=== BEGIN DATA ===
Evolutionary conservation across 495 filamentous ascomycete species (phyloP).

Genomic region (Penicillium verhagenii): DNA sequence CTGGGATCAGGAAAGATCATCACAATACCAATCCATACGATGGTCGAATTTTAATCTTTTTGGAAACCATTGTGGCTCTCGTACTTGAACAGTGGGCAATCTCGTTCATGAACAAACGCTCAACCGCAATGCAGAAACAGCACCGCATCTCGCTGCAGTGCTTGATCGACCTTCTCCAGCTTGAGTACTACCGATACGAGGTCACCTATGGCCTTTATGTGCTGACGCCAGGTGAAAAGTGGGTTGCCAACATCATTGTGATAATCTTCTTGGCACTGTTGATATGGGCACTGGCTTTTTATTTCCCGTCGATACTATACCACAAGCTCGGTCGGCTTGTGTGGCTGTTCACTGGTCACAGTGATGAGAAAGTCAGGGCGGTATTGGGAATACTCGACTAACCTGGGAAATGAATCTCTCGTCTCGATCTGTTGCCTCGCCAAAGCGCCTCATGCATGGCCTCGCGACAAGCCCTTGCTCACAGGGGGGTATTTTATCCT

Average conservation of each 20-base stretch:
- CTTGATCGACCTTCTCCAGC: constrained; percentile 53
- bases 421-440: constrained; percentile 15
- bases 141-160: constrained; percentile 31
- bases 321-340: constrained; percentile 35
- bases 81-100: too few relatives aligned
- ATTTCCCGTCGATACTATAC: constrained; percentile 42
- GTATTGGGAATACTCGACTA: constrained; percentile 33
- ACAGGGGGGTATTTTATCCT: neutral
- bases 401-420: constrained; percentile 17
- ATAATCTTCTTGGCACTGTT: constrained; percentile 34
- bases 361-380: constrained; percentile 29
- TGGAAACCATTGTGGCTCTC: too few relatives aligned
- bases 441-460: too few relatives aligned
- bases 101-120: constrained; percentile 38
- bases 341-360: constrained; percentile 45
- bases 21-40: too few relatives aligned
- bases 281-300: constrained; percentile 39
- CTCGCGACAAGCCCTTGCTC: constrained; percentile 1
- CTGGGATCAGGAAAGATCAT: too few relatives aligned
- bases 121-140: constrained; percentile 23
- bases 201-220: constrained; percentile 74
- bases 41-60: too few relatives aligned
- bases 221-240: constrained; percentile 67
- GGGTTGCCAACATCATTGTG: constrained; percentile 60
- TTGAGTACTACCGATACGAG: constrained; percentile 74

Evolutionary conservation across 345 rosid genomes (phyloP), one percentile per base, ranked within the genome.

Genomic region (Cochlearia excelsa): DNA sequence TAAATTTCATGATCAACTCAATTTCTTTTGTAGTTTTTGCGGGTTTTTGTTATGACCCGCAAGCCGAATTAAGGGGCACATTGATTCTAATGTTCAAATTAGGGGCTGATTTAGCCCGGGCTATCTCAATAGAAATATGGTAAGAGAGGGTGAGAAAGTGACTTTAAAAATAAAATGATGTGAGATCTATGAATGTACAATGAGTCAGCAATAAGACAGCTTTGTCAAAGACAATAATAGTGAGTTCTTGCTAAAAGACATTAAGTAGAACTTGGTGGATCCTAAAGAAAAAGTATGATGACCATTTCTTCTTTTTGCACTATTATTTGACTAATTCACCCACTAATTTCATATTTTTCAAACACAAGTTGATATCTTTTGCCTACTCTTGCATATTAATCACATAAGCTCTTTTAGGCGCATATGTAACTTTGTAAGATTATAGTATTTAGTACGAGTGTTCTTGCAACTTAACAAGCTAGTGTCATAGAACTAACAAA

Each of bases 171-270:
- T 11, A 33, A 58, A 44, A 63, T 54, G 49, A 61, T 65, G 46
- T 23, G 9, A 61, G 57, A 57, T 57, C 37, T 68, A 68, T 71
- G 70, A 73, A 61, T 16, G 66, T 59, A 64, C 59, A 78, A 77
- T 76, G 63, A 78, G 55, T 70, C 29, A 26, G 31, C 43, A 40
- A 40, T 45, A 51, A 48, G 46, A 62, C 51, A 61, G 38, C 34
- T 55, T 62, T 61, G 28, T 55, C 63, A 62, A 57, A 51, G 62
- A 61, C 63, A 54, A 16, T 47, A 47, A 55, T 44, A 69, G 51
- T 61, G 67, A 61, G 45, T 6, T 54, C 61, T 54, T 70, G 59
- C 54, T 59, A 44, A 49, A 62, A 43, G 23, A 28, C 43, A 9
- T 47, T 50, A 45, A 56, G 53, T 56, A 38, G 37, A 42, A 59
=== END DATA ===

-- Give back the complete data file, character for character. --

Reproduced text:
Evolutionary conservation across 495 filamentous ascomycete species (phyloP).

Genomic region (Penicillium verhagenii): DNA sequence CTGGGATCAGGAAAGATCATCACAATACCAATCCATACGATGGTCGAATTTTAATCTTTTTGGAAACCATTGTGGCTCTCGTACTTGAACAGTGGGCAATCTCGTTCATGAACAAACGCTCAACCGCAATGCAGAAACAGCACCGCATCTCGCTGCAGTGCTTGATCGACCTTCTCCAGCTTGAGTACTACCGATACGAGGTCACCTATGGCCTTTATGTGCTGACGCCAGGTGAAAAGTGGGTTGCCAACATCATTGTGATAATCTTCTTGGCACTGTTGATATGGGCACTGGCTTTTTATTTCCCGTCGATACTATACCACAAGCTCGGTCGGCTTGTGTGGCTGTTCACTGGTCACAGTGATGAGAAAGTCAGGGCGGTATTGGGAATACTCGACTAACCTGGGAAATGAATCTCTCGTCTCGATCTGTTGCCTCGCCAAAGCGCCTCATGCATGGCCTCGCGACAAGCCCTTGCTCACAGGGGGGTATTTTATCCT

Average conservation of each 20-base stretch:
- CTTGATCGACCTTCTCCAGC: constrained; percentile 53
- bases 421-440: constrained; percentile 15
- bases 141-160: constrained; percentile 31
- bases 321-340: constrained; percentile 35
- bases 81-100: too few relatives aligned
- ATTTCCCGTCGATACTATAC: constrained; percentile 42
- GTATTGGGAATACTCGACTA: constrained; percentile 33
- ACAGGGGGGTATTTTATCCT: neutral
- bases 401-420: constrained; percentile 17
- ATAATCTTCTTGGCACTGTT: constrained; percentile 34
- bases 361-380: constrained; percentile 29
- TGGAAACCATTGTGGCTCTC: too few relatives aligned
- bases 441-460: too few relatives aligned
- bases 101-120: constrained; percentile 38
- bases 341-360: constrained; percentile 45
- bases 21-40: too few relatives aligned
- bases 281-300: constrained; percentile 39
- CTCGCGACAAGCCCTTGCTC: constrained; percentile 1
- CTGGGATCAGGAAAGATCAT: too few relatives aligned
- bases 121-140: constrained; percentile 23
- bases 201-220: constrained; percentile 74
- bases 41-60: too few relatives aligned
- bases 221-240: constrained; percentile 67
- GGGTTGCCAACATCATTGTG: constrained; percentile 60
- TTGAGTACTACCGATACGAG: constrained; percentile 74

Evolutionary conservation across 345 rosid genomes (phyloP), one percentile per base, ranked within the genome.

Genomic region (Cochlearia excelsa): DNA sequence TAAATTTCATGATCAACTCAATTTCTTTTGTAGTTTTTGCGGGTTTTTGTTATGACCCGCAAGCCGAATTAAGGGGCACATTGATTCTAATGTTCAAATTAGGGGCTGATTTAGCCCGGGCTATCTCAATAGAAATATGGTAAGAGAGGGTGAGAAAGTGACTTTAAAAATAAAATGATGTGAGATCTATGAATGTACAATGAGTCAGCAATAAGACAGCTTTGTCAAAGACAATAATAGTGAGTTCTTGCTAAAAGACATTAAGTAGAACTTGGTGGATCCTAAAGAAAAAGTATGATGACCATTTCTTCTTTTTGCACTATTATTTGACTAATTCACCCACTAATTTCATATTTTTCAAACACAAGTTGATATCTTTTGCCTACTCTTGCATATTAATCACATAAGCTCTTTTAGGCGCATATGTAACTTTGTAAGATTATAGTATTTAGTACGAGTGTTCTTGCAACTTAACAAGCTAGTGTCATAGAACTAACAAA

Each of bases 171-270:
- T 11, A 33, A 58, A 44, A 63, T 54, G 49, A 61, T 65, G 46
- T 23, G 9, A 61, G 57, A 57, T 57, C 37, T 68, A 68, T 71
- G 70, A 73, A 61, T 16, G 66, T 59, A 64, C 59, A 78, A 77
- T 76, G 63, A 78, G 55, T 70, C 29, A 26, G 31, C 43, A 40
- A 40, T 45, A 51, A 48, G 46, A 62, C 51, A 61, G 38, C 34
- T 55, T 62, T 61, G 28, T 55, C 63, A 62, A 57, A 51, G 62
- A 61, C 63, A 54, A 16, T 47, A 47, A 55, T 44, A 69, G 51
- T 61, G 67, A 61, G 45, T 6, T 54, C 61, T 54, T 70, G 59
- C 54, T 59, A 44, A 49, A 62, A 43, G 23, A 28, C 43, A 9
- T 47, T 50, A 45, A 56, G 53, T 56, A 38, G 37, A 42, A 59